PreXion’s imaging technology allows for larger scans with less radiation than other systems. “In order to create that large field of view, others do what’s called ‘offset image’ or ‘horizontal stitching,’” Gochoel says. “In other words, the actual image is a combination of the 2 images. There will either be a vertical stitch that will go straight down through the middle or a horizontal stitch that will go across the image itself. If the patient’s kept very still, there’s not a big issue with it, but the bigger issue comes with radiation exposure in order to get that image, the machine must do 2 passes. Our Excelsior model must take 2 passes to complete a larger [field of view]. The new Explorer model must take only 1 pass to provide a larger and arguably a better image. So, that’s a win-win: a win for the doctor, a win for the patient.”
For as long as imaging has been used in dental, vendors have endeavored to reduce the amount of radiation while delivering high-quality images. “This is an interesting thing from a company perspective,” Gochoel says. “We want to do the best quality, best image clarity with the lowest radiation possible, and so there’s constantly a look at the technology to improve upon that goal.”
Using a computer to essentially fill in the blanks is one way the industry delivers safer images. “Some systems will either use multiple passes or use an algorithm,” Gochoel says. “So, their machine will scan somewhere between 210° to 270°, and then they’ll actually use an algorithm to construct the remainder of the image. It does create scatter and we would prefer to not have to take a second x-ray. We prefer to get it right the first time, because the second x-ray obviously, or the second scan, creates even more radiation. Ours is a full 360° rotation, so there is no image reconstruction used. It captures the image completely around the patient to take the best image possible.”
“Historically, image quality has been developed by humans,” Garvin observes. “So, when it comes to high-resolution 3D scans, the results have typically been noisy and grainy. Today we are utilizing artificial intelligence to resolve the problem with scans for [endodontic] scans, for example. Utilizing machine learning, we can now deliver smooth, clear, high-resolution scans without increasing radiation to the patient. It’s just the beginning of how the new algorithms of the future will be developed.”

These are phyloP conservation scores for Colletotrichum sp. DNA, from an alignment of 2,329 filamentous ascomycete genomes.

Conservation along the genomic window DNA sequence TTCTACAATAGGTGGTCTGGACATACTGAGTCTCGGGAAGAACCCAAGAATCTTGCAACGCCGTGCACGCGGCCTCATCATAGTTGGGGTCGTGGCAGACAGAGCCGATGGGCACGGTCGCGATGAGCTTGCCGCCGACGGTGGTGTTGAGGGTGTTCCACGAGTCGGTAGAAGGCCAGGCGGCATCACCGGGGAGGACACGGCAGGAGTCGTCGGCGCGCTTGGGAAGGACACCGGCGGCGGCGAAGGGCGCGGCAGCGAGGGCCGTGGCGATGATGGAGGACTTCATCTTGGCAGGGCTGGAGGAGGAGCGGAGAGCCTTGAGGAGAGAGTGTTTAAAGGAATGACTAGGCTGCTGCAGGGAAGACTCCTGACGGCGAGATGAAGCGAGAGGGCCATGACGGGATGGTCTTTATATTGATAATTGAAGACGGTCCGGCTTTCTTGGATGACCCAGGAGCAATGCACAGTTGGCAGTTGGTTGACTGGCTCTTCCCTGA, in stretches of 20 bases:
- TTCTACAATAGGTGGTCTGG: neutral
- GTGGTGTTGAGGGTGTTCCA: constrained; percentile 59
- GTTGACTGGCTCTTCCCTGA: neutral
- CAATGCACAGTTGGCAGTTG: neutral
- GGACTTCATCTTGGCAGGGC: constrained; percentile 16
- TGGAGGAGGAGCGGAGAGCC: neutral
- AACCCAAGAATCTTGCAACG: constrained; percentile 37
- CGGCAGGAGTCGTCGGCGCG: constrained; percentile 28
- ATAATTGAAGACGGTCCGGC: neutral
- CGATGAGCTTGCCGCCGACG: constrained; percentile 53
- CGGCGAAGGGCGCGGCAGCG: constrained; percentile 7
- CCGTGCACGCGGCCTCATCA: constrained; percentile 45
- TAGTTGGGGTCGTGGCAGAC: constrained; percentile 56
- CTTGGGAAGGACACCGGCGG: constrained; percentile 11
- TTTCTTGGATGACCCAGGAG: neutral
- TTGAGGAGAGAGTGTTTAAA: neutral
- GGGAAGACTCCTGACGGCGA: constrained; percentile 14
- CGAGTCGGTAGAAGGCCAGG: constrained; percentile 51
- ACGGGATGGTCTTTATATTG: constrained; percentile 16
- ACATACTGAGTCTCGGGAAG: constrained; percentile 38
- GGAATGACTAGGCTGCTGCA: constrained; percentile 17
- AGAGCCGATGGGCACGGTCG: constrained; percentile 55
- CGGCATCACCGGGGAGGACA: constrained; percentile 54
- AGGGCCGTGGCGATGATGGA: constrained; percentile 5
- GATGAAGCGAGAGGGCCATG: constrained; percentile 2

German mechanical engineer and physicist Wilhelm Röntgen took the first known x-ray images of his wife’s hand (left). A month later, he took an x-ray image of Swiss anatomist and friend Albert von Kölliker (right).
Just 2 weeks after Röntgen’s work was published, German dentist Otto Walkhoff (left) took the first dental x-ray of his own teeth (right). The exposure time was 25 minutes. Walkhoff would later establish the first dental x-ray laboratory in the world.
American dentist C. Edmund Kells began using an intraoral radiograph on a living patient. He developed a film holder (pictured) that would allow the patient to swallow during exposure and placed a thin board between the x-ray tube and the face. Though unintentional, this is considered one of the first uses of x-ray filtration.
William David Coolidge, the director of research at General Electric, redesigned the x-ray tube, culminating in the Coolidge-type tube that is still in use today. His design improved safety and yielded higher-quality images and more controlled x-ray quantity.